Use and applications

High-grade optical calcite was used in World War II for gun sights, specifically in bomb sights and anti-aircraft weaponry.[8]

Natural occurrence

The largest documented single crystals of calcite originated from Iceland, measured 7×7×2 m and 6×6×3 m and weighed about 250 tons.[9][10]

Doubly terminated calcite crystal

Calcite is a common constituent of sedimentary rocks, limestone in particular, much of which is formed from the shells of dead marine organisms. Approximately 10% of sedimentary rock is limestone.

Calcite is the primary mineral in metamorphic marble. It also occurs as a vein mineral in deposits from hot springs, and it occurs in caverns as stalactites and stalagmites.

Calcite may also be found in volcanic or mantle-derived rocks such as carbonatites, kimberlites, or rarely in peridotites. Lublinite is a fibrous, efflorescent form of calcite.[11]

Calcite is often the primary constituent of the shells of marine organisms, e.g., plankton (such as coccoliths and planktic foraminifera), the hard parts of red algae, some sponges, brachiopods, echinoderms, most bryozoa, and parts of the shells of some bivalves (such as oysters and rudists). Calcite is found in spectacular form in the Snowy River Cave of New Mexico as mentioned above, where microorganisms are credited with natural formations. Trilobites, which are now extinct, had unique compound eyes. They used clear calcite crystals to form the lenses of their eyes.

Calcite in Earth history

Calcite seas existed in Earth history when the primary inorganic precipitate of calcium carbonate in marine waters was low-magnesium calcite (lmc), as opposed to the aragonite and high-magnesium calcite (hmc) precipitated today. Calcite seas alternated with aragonite seas over the Phanerozoic, being most prominent in the Ordovician and Jurassic. Lineages evolved to use whichever morph of calcium carbonate was favourable in the ocean at the time they became mineralised, and retained this mineralogy for the remainder of their evolutionary history.[12] Petrographic evidence for these calcite sea conditions consists of calcitic ooids, lmc cements, hardgrounds, and rapid early seafloor aragonite dissolution.[13] The evolution of marine organisms with calcium carbonate shells may have been affected by the calcite and aragonite sea cycle.[14]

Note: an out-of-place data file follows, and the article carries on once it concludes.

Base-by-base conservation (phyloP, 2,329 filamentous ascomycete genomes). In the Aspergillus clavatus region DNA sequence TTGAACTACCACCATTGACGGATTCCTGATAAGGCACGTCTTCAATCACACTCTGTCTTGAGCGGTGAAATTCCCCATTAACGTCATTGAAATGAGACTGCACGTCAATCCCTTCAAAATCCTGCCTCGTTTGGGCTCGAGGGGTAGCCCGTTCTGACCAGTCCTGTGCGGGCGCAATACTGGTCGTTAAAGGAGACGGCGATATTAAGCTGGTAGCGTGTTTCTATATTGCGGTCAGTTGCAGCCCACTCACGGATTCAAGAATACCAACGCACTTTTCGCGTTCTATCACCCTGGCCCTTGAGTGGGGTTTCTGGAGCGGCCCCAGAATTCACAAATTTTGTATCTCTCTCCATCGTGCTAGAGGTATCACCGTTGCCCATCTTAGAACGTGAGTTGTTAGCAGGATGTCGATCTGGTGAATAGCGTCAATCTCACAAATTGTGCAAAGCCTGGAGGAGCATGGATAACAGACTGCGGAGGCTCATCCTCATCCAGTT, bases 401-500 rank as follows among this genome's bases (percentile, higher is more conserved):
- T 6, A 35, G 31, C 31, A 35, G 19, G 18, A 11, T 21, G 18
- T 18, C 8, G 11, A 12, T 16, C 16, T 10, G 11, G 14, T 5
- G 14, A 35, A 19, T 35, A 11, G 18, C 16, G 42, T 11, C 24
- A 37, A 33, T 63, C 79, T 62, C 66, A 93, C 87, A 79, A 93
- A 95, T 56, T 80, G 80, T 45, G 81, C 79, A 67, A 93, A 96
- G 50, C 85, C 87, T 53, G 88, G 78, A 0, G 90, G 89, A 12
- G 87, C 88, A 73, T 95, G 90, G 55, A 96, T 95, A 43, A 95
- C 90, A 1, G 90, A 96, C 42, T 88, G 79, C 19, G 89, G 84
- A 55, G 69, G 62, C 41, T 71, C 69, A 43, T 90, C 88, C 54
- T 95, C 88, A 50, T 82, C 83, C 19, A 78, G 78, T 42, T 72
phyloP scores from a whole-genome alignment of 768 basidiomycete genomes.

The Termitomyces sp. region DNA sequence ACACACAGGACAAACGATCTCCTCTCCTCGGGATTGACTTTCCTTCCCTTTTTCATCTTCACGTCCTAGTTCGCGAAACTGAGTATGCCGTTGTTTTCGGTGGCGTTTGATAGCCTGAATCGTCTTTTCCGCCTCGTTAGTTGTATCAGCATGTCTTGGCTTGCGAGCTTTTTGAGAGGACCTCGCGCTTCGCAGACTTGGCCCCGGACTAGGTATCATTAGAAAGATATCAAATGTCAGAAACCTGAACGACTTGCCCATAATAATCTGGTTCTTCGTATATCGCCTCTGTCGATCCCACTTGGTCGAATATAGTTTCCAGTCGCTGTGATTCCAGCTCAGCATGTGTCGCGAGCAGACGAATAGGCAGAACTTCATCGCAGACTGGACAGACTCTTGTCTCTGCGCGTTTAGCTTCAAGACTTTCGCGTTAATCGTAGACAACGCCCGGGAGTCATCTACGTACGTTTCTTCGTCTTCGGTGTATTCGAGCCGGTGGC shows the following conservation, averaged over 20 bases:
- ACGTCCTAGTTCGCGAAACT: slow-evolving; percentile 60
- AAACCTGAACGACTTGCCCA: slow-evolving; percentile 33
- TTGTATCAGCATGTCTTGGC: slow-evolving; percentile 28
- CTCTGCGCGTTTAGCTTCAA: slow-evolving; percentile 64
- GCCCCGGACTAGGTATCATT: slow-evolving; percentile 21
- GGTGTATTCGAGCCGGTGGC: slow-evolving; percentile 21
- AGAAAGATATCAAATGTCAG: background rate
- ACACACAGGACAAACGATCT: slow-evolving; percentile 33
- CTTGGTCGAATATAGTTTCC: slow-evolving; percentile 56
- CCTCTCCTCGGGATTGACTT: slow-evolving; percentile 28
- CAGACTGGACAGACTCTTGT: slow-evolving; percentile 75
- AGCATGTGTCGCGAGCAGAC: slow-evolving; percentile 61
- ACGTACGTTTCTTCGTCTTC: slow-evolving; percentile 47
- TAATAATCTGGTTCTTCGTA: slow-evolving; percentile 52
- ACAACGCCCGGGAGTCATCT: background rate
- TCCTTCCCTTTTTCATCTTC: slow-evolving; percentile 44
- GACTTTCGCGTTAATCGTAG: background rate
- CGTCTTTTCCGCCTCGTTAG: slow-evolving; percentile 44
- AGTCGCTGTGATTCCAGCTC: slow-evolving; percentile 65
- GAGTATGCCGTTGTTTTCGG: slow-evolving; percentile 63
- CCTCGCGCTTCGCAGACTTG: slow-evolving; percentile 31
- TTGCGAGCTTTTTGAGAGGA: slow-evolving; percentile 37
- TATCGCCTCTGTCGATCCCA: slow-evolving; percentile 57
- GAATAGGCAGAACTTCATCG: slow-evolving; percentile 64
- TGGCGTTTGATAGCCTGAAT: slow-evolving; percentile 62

Gallery

See also

References

  1. ^ Klein, Cornelis and Cornelius S. Hurlbut, Jr., Manual of Mineralogy, Wiley, 20th, 1985, p. 329 ISBN 0-471-80580-7
  2. ^ Mineral Data Publishers
  3. ^ Calciate at Mindat
  4. ^ Calcite at Webmineral
  5. ^ S.Yoshioka and Y.Ktiano. "Transformation of aragonite to calcite through heating". DTA -TG study. Geochemical Journal Vol.19. http://www.terrapub.co.jp/journals/GJ/pdf/1904/19040245.PDF. Retrieved 31 March 2011. 
  6. ^ Elert, Glenn. "Refraction". The Physics Hypertextbook. http://hypertextbook.com/physics/waves/refraction/. 
  7. ^ Thompson, D.W. et al. (1998). "Determination of optical anisotropy in calcite from ultraviolet to mid-infrared by generalized ellipsometry". Thin Solid Films 313–314 (1-2): 341–346. Bibcode 1998TSF...313..341T. doi:10.1016/S0040-6090(97)00843-2. 
  8. ^ "Borrego's calcite mine trail holds desert wonders". http://www.signonsandiego.com/news/2010/dec/05/borregos-calcite-mine-trail-holds-desert-wonders/. Retrieved 2011-06-03. 
  9. ^ P. C. Rickwood (1981). "The largest crystals". American Mineralogist 66: 885–907. http://www.minsocam.org/ammin/AM66/AM66_885.pdf. 
  10. ^ "The giant crystal project site". http://giantcrystals.strahlen.org/europe/helgustadir.htm. Retrieved 2009-06-06. 
  11. ^ Lublinite at Mindat